- HANDICRAFT AND MUSEUM: Last, but not least, tell the visitors that all buying of handicraft must happen in the museum/cooperative. This can be a house divided in two sections. In one section they should be shown some traditional artefacts and old instruments. In the other section they will see a wide selection of the local production; molas, wood figures, paintings, hammocks, hats, etc. You have a lot to offer, and here the tourists can look at it with no pressure. On the back of each item, place the fixed price and the name of the artisan. A small part of the price could benefit the museum.
|Rikelino, en dyktig båtbygger, med hans familie. Virkelig en god mann.|
The threats of the alternative
If island life continues to develop as it does today, then the beaches will be jammed with garbage and kids will learn to beg for money by their parents, as soon as they see a camera. Some tourists will give money or gifts, and so the children will be even more encouraged to beg. They will then be less appreciative of their parents and often spend the money in candy and soda, even cigarettes and beer. The increased begging will scare many tourists away, and give a bad image of the island. Only sick people beg, it is without honor.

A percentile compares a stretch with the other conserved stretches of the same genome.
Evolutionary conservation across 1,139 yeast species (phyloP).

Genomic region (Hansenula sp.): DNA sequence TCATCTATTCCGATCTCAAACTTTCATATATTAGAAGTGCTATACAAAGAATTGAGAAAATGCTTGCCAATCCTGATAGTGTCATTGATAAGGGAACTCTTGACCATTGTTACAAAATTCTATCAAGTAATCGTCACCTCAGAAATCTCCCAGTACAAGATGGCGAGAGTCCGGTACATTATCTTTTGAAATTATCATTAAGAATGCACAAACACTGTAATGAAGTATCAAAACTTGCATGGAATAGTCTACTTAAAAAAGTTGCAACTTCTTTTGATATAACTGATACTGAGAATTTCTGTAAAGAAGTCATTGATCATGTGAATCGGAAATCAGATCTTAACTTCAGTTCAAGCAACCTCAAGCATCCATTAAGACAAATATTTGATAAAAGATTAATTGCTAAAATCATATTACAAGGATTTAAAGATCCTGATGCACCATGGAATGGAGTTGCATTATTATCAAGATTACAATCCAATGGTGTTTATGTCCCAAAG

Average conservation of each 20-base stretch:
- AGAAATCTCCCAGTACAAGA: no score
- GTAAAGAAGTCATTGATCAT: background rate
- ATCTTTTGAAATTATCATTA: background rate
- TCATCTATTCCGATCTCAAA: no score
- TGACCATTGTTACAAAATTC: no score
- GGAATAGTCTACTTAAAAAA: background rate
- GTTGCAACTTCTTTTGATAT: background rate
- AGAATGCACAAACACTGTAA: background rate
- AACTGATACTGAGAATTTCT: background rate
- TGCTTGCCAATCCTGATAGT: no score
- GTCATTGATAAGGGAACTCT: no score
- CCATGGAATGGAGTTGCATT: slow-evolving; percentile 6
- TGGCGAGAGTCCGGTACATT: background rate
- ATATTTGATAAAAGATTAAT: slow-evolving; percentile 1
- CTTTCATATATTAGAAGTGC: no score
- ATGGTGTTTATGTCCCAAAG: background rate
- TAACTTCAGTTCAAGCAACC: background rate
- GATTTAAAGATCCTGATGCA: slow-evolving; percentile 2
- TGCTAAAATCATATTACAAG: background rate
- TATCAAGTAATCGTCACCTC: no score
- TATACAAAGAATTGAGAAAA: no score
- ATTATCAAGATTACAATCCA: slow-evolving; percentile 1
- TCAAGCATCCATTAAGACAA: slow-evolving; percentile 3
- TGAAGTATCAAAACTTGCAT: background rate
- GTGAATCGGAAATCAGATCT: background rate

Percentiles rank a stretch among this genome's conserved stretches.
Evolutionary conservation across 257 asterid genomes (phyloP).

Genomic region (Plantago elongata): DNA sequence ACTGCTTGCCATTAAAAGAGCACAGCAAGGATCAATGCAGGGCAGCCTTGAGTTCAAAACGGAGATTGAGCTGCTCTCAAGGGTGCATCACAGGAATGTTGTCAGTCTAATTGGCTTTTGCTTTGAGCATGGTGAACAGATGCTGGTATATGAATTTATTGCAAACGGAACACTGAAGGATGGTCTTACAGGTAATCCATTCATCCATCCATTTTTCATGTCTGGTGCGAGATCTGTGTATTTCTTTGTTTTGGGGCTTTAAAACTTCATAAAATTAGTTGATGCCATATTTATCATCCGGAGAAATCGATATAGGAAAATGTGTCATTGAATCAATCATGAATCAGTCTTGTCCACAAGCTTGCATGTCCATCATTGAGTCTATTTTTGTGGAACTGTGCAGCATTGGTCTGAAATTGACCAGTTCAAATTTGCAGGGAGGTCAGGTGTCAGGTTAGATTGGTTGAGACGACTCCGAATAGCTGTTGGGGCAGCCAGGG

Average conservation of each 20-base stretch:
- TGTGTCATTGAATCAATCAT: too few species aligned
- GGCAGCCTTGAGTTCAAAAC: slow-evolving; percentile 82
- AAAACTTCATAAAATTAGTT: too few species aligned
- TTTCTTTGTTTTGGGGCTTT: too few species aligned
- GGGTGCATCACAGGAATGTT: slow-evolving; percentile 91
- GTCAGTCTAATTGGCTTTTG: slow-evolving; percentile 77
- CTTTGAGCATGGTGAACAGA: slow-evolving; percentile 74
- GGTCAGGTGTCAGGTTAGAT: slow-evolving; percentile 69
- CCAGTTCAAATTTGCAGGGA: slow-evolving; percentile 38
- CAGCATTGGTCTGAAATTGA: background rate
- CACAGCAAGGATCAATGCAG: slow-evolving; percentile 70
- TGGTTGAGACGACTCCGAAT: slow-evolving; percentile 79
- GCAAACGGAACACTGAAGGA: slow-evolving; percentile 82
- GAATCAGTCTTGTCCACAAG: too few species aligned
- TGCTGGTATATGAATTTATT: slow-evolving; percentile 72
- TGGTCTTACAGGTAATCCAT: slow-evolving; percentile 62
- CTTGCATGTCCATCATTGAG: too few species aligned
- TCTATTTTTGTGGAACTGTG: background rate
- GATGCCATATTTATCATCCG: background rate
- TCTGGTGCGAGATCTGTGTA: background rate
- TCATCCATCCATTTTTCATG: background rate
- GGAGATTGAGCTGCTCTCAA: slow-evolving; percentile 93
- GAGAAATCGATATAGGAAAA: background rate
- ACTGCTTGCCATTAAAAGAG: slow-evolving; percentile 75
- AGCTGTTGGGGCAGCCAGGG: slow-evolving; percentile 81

In the future, people will also drink more alcohol, use more drugs and see more television, making them more violent and less social. Many islanders have told me that I must pay for taking a photo because I can sell the photo and earn money. What they do not understand is that 99% of all travelers do not sell their pictures. They merely take them as souvenirs to their friends and family. And it is not possible, as one man told me, to record a song on the island and make a CD of it. It simply does not happen. In my case, I put my photos on the internet, which is like a big computer library where everyone can see my images, free of charge.
|Jeg fikk veldig fin kontakt med ungene her, disse tre er totalt kule.|
Thanks to my program, 500 000 Norwegians will learn that you make a roof of 2500 branches, that your coco-nuts are of very good quality and that your handicraft is beautiful. That really helps, but still I had to pay around a hundred dollars during my stay, just to film it! In the 53 countries I had traveled, I never saw people as greedy as you. You actually demand that I pay you to do you a very big favor. Every good photo that leaves Kuna Yala, helps Kuna Yala. Think about it. And even if you might think I am rich, I can not afford a house in my country, I do not own a car and I do not own a television set. But I love my bicycle, I love the children of Mulatupu and I still love traveling. I hope you will consider my advice above. If God wants, I will return in ten years time, to see how things are going.
Sincerely, Paul Olai-Olssen viajero – productor - fotografo
|Hva jeg enn misliker ved Kunaenes væremåte, har det INGEN TING med denne jenta å gjøre ...|
(følg serien "Paul i Kuna Yala")